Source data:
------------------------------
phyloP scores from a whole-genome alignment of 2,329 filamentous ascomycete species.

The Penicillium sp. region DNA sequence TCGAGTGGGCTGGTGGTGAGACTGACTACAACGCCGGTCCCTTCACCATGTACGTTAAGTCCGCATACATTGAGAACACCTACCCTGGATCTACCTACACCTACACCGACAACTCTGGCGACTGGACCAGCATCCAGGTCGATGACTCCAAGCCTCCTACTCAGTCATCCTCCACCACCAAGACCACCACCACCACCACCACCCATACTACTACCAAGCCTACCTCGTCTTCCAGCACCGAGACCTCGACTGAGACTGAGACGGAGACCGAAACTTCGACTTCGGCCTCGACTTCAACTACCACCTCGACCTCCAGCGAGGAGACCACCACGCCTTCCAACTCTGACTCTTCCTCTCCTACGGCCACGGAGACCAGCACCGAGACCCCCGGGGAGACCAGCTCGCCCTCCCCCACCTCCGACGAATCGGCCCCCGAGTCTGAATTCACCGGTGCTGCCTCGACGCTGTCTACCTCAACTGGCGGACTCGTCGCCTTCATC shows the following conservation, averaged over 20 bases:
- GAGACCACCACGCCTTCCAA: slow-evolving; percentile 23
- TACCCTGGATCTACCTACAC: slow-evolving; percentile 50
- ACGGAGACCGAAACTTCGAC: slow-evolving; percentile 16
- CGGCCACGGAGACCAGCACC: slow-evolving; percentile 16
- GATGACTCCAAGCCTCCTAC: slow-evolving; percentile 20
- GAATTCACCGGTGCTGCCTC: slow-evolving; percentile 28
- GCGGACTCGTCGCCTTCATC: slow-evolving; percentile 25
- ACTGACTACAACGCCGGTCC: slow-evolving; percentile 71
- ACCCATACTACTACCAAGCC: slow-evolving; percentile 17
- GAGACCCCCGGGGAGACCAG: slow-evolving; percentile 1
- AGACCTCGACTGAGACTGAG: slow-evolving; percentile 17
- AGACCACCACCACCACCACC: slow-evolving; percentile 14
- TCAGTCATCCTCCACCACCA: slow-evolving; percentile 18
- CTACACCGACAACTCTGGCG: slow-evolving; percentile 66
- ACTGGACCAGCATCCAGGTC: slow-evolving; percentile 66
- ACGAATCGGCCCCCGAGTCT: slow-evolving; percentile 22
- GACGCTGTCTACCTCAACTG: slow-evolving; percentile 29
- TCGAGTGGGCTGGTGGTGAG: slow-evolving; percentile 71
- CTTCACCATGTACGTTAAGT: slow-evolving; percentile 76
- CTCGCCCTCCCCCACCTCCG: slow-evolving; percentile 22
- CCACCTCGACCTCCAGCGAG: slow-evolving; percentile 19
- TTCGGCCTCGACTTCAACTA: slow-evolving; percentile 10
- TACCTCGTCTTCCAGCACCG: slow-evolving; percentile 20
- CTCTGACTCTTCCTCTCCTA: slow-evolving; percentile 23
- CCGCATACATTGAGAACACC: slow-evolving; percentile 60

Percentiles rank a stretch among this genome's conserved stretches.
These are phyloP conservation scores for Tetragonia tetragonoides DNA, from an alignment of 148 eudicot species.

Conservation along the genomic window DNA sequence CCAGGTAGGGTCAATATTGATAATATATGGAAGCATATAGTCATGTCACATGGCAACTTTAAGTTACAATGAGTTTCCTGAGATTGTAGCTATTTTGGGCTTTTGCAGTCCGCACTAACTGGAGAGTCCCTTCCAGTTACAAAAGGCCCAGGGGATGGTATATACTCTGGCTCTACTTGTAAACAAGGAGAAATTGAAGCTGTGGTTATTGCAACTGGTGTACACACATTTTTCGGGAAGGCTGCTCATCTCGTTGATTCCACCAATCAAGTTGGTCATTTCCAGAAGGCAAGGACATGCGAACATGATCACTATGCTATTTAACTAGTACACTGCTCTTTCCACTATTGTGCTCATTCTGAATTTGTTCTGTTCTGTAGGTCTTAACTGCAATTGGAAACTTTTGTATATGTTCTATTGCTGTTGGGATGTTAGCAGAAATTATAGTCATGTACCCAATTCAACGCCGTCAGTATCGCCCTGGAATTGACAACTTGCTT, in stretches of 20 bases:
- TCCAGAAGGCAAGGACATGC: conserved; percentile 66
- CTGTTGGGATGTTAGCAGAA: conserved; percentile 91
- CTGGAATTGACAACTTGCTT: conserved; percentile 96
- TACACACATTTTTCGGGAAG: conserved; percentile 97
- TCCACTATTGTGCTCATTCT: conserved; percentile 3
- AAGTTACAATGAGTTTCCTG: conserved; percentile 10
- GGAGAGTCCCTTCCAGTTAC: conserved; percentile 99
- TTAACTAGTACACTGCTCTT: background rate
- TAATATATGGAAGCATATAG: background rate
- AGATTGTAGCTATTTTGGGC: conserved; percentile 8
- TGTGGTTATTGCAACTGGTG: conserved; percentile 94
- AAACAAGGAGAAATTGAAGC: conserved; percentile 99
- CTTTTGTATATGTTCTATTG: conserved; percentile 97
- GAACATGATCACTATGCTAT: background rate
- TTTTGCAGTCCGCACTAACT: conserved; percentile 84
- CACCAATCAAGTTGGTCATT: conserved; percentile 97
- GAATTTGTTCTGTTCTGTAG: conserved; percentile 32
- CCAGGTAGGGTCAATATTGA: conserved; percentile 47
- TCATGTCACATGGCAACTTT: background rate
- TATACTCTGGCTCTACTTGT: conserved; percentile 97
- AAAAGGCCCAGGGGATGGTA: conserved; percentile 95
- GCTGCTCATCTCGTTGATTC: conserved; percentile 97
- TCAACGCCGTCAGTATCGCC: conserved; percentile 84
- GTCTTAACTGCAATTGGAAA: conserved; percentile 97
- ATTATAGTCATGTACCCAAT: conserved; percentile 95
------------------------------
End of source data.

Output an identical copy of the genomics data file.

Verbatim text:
phyloP scores from a whole-genome alignment of 2,329 filamentous ascomycete species.

The Penicillium sp. region DNA sequence TCGAGTGGGCTGGTGGTGAGACTGACTACAACGCCGGTCCCTTCACCATGTACGTTAAGTCCGCATACATTGAGAACACCTACCCTGGATCTACCTACACCTACACCGACAACTCTGGCGACTGGACCAGCATCCAGGTCGATGACTCCAAGCCTCCTACTCAGTCATCCTCCACCACCAAGACCACCACCACCACCACCACCCATACTACTACCAAGCCTACCTCGTCTTCCAGCACCGAGACCTCGACTGAGACTGAGACGGAGACCGAAACTTCGACTTCGGCCTCGACTTCAACTACCACCTCGACCTCCAGCGAGGAGACCACCACGCCTTCCAACTCTGACTCTTCCTCTCCTACGGCCACGGAGACCAGCACCGAGACCCCCGGGGAGACCAGCTCGCCCTCCCCCACCTCCGACGAATCGGCCCCCGAGTCTGAATTCACCGGTGCTGCCTCGACGCTGTCTACCTCAACTGGCGGACTCGTCGCCTTCATC shows the following conservation, averaged over 20 bases:
- GAGACCACCACGCCTTCCAA: slow-evolving; percentile 23
- TACCCTGGATCTACCTACAC: slow-evolving; percentile 50
- ACGGAGACCGAAACTTCGAC: slow-evolving; percentile 16
- CGGCCACGGAGACCAGCACC: slow-evolving; percentile 16
- GATGACTCCAAGCCTCCTAC: slow-evolving; percentile 20
- GAATTCACCGGTGCTGCCTC: slow-evolving; percentile 28
- GCGGACTCGTCGCCTTCATC: slow-evolving; percentile 25
- ACTGACTACAACGCCGGTCC: slow-evolving; percentile 71
- ACCCATACTACTACCAAGCC: slow-evolving; percentile 17
- GAGACCCCCGGGGAGACCAG: slow-evolving; percentile 1
- AGACCTCGACTGAGACTGAG: slow-evolving; percentile 17
- AGACCACCACCACCACCACC: slow-evolving; percentile 14
- TCAGTCATCCTCCACCACCA: slow-evolving; percentile 18
- CTACACCGACAACTCTGGCG: slow-evolving; percentile 66
- ACTGGACCAGCATCCAGGTC: slow-evolving; percentile 66
- ACGAATCGGCCCCCGAGTCT: slow-evolving; percentile 22
- GACGCTGTCTACCTCAACTG: slow-evolving; percentile 29
- TCGAGTGGGCTGGTGGTGAG: slow-evolving; percentile 71
- CTTCACCATGTACGTTAAGT: slow-evolving; percentile 76
- CTCGCCCTCCCCCACCTCCG: slow-evolving; percentile 22
- CCACCTCGACCTCCAGCGAG: slow-evolving; percentile 19
- TTCGGCCTCGACTTCAACTA: slow-evolving; percentile 10
- TACCTCGTCTTCCAGCACCG: slow-evolving; percentile 20
- CTCTGACTCTTCCTCTCCTA: slow-evolving; percentile 23
- CCGCATACATTGAGAACACC: slow-evolving; percentile 60

Percentiles rank a stretch among this genome's conserved stretches.
These are phyloP conservation scores for Tetragonia tetragonoides DNA, from an alignment of 148 eudicot species.

Conservation along the genomic window DNA sequence CCAGGTAGGGTCAATATTGATAATATATGGAAGCATATAGTCATGTCACATGGCAACTTTAAGTTACAATGAGTTTCCTGAGATTGTAGCTATTTTGGGCTTTTGCAGTCCGCACTAACTGGAGAGTCCCTTCCAGTTACAAAAGGCCCAGGGGATGGTATATACTCTGGCTCTACTTGTAAACAAGGAGAAATTGAAGCTGTGGTTATTGCAACTGGTGTACACACATTTTTCGGGAAGGCTGCTCATCTCGTTGATTCCACCAATCAAGTTGGTCATTTCCAGAAGGCAAGGACATGCGAACATGATCACTATGCTATTTAACTAGTACACTGCTCTTTCCACTATTGTGCTCATTCTGAATTTGTTCTGTTCTGTAGGTCTTAACTGCAATTGGAAACTTTTGTATATGTTCTATTGCTGTTGGGATGTTAGCAGAAATTATAGTCATGTACCCAATTCAACGCCGTCAGTATCGCCCTGGAATTGACAACTTGCTT, in stretches of 20 bases:
- TCCAGAAGGCAAGGACATGC: conserved; percentile 66
- CTGTTGGGATGTTAGCAGAA: conserved; percentile 91
- CTGGAATTGACAACTTGCTT: conserved; percentile 96
- TACACACATTTTTCGGGAAG: conserved; percentile 97
- TCCACTATTGTGCTCATTCT: conserved; percentile 3
- AAGTTACAATGAGTTTCCTG: conserved; percentile 10
- GGAGAGTCCCTTCCAGTTAC: conserved; percentile 99
- TTAACTAGTACACTGCTCTT: background rate
- TAATATATGGAAGCATATAG: background rate
- AGATTGTAGCTATTTTGGGC: conserved; percentile 8
- TGTGGTTATTGCAACTGGTG: conserved; percentile 94
- AAACAAGGAGAAATTGAAGC: conserved; percentile 99
- CTTTTGTATATGTTCTATTG: conserved; percentile 97
- GAACATGATCACTATGCTAT: background rate
- TTTTGCAGTCCGCACTAACT: conserved; percentile 84
- CACCAATCAAGTTGGTCATT: conserved; percentile 97
- GAATTTGTTCTGTTCTGTAG: conserved; percentile 32
- CCAGGTAGGGTCAATATTGA: conserved; percentile 47
- TCATGTCACATGGCAACTTT: background rate
- TATACTCTGGCTCTACTTGT: conserved; percentile 97
- AAAAGGCCCAGGGGATGGTA: conserved; percentile 95
- GCTGCTCATCTCGTTGATTC: conserved; percentile 97
- TCAACGCCGTCAGTATCGCC: conserved; percentile 84
- GTCTTAACTGCAATTGGAAA: conserved; percentile 97
- ATTATAGTCATGTACCCAAT: conserved; percentile 95